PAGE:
Measgaichte / Miscellaneous

D. W. MacDonald
South Uist, Peninerine
A. O’Henley
  • [NOTES: some notes added (most probably by K. D. MacDonald?). See below for details.]
aicaida sharp pain.
eimlisgeacha badly behaved youngster. Can also mean confused but without the ‘each’ ending. “Bha e ann an eimlisg.”
aiteal [?]a break or a lull in a storm.
athaismode of transport.
bagantaa descriptive word applied to a neat, tidy person.
fòlaga word used in the north end of South Uist which means a pin used to hold the wheel on an axle. Same word as ‘sgiofair’ which is used at south end of South Uist.
bannala crowd or band of people.
fàladha racehorse.
buillisga wooden lid on a pot. Some take this to mean a pot hook but former definition is more accurate according to D. W. [NOTES: corrected to ‘bùillisg’ and note added – cf. Lewis pùlais.]
càbraidconfusion. Have also heard this myself in the context of the crying sound of seals.
caraiga rock jutting out to sea which could be used as a landing place for fishing boats.
càidsaira person who was always asking for money, provisions etc. A bum.
cleith sheanachairan implement which was ready to fall apart.
failmeanknee cap.
deathachsteam as in ‘bàta deathach’.
conobhair [?]a person who ate his food hurriedly.
cramaillsomeone with a deformity. D. W. recalls someone who was called by this name since she was not 100% mentally fit.
cuilltaira sulker. [NOTES: corrected to ‘cùillteir’.]
diorrasacha stubborn person.
drointeadhusually applied to someone who has misbehaved. Can vary regarding the seriousness of the incident. This word would be said by someone trying to counsel the offender. “Thug mi drointeadh air.” [NOTES: note added – ‘dressing down’.]
duraghaidha surly, sour person.
falaraidhapplied to refreshments after a burial whether it be at the cemetery, in the deceased’s house or at an [sic] hotel.
iorsga rabble.
iudhracha special type of sailboat. Made from timber originating from yew trees? [NOTES: note added above ‘iudhrach’ – iùbhrach.]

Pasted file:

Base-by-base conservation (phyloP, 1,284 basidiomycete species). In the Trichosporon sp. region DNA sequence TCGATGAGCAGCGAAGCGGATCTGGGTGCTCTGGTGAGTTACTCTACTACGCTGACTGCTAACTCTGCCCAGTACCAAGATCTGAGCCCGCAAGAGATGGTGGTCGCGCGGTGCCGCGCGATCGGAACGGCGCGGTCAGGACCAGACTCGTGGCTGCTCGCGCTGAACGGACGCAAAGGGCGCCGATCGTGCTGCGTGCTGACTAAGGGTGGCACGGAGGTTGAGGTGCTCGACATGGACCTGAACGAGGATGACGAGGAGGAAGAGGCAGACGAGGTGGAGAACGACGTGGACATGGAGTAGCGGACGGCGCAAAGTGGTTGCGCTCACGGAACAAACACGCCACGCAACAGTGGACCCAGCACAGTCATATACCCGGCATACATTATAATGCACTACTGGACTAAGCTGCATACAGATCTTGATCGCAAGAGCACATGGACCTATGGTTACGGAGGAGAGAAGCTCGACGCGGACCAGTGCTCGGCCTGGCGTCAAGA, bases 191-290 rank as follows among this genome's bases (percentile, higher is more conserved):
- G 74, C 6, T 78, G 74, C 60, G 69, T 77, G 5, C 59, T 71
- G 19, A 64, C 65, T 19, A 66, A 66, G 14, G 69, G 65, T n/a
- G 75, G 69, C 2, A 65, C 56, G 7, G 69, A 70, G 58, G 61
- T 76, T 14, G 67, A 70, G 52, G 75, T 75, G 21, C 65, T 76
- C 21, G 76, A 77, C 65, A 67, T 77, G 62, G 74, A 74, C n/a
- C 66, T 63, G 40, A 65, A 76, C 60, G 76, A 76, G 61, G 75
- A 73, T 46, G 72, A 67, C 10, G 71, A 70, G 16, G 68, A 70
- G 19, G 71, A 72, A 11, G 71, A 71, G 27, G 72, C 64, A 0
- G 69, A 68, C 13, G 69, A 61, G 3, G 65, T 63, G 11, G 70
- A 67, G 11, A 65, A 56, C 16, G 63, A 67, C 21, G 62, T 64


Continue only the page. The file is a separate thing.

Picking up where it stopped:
fuidheaganend threads.
a’ ghalathaddarling.
gille pliobairan underling, to be distinguished from a message boy who had a higher status. The word hints at backwardness and gullibility regarding this person.
goillestomach. [NOTES: corrected to ‘goile’.]
guilleagnote made by swans known as whoopers who arrive in this country from Norway during snow and frosty weather conditions. Makes a trumpet like sound.
làthaisa big stick. “Bhuaill mi làthais air.”
liagha brave fellow.
òtracha dunghill.
lòpaisgwould be applied to long, straggly, dirty, unwashed hair. [NOTES: note above ‘lòpaisg’ – lòbaisg.]
miapaidhwhen someone was worried or concerned about something. [NOTES: note added – Bha miapaidh orm.]
peithairmessage boy. [NOTES: corrected to ‘peitheir’.]
piorraida conicle [sic] [conical?] shaped hat.
praoidhligeadhfrying something.
raoitaira drunkard. [NOTES: corrected to ‘raoiteir’.]
rusladha quick going over, i.e. as in a job completed with haste.
sgagaidheanchapped hands.
sgaoimailapplied to a horse that was excitable, frightened. [NOTES: corrected to ‘sgaoimeil’.]
sglàmhaira greedy person.
similidhcowardly, feeble person.
siutalana person who went from house to house.
Thug mi snag airto give someone a blow.
sparr gaoithea small beam between both couples in a thatched house. This small beam was almost next to the ridge.
sgrìob a’ chobaira term applied to the Campbells referring to their eviction policies. This depicts the gables being tied to the carts and pulled along leaving a distinct mark.
splaidsea bald patch.
sporraghailrustling noise as made by mice.
staullin a house with animals at one end this refers to the threshold between the two ends of the house. [NOTES: corrected to ‘stall’.]
sumhailclosely packed.
ulaghoist? My own experience tells me this is also used for an eye to which a hook is attached.
trogbhailgrumbling. “Bha e a’ trogbhail ris fhein.” [NOTES: corrected to ‘trògbhail’.]
ulla-thruisturmoil, confusion.
Bhuaill e bas ri cranna variant phrase meaning to knock at the door. [NOTES: ‘bhuaill’ corrected to ‘bhuail’.]
teachdaire teinteachfiery messenger. Used in the sense of electricity.
gathan nan teachdairean teinteachelectricity poles. Whilst on this subject D. W. alludes to a superstition which is rarely heard nowadays. In the days when people were dependent on embers for torchlight, an ember would not be given to a visitor if there was a baby in the house. It was feared that the child would not have any teeth if this was given.
meabalaisfoolish, rubbish conversation.
riomhanachsomeone doing a job in fits and starts. “Dè an riomhanaich obair a tha ort.”

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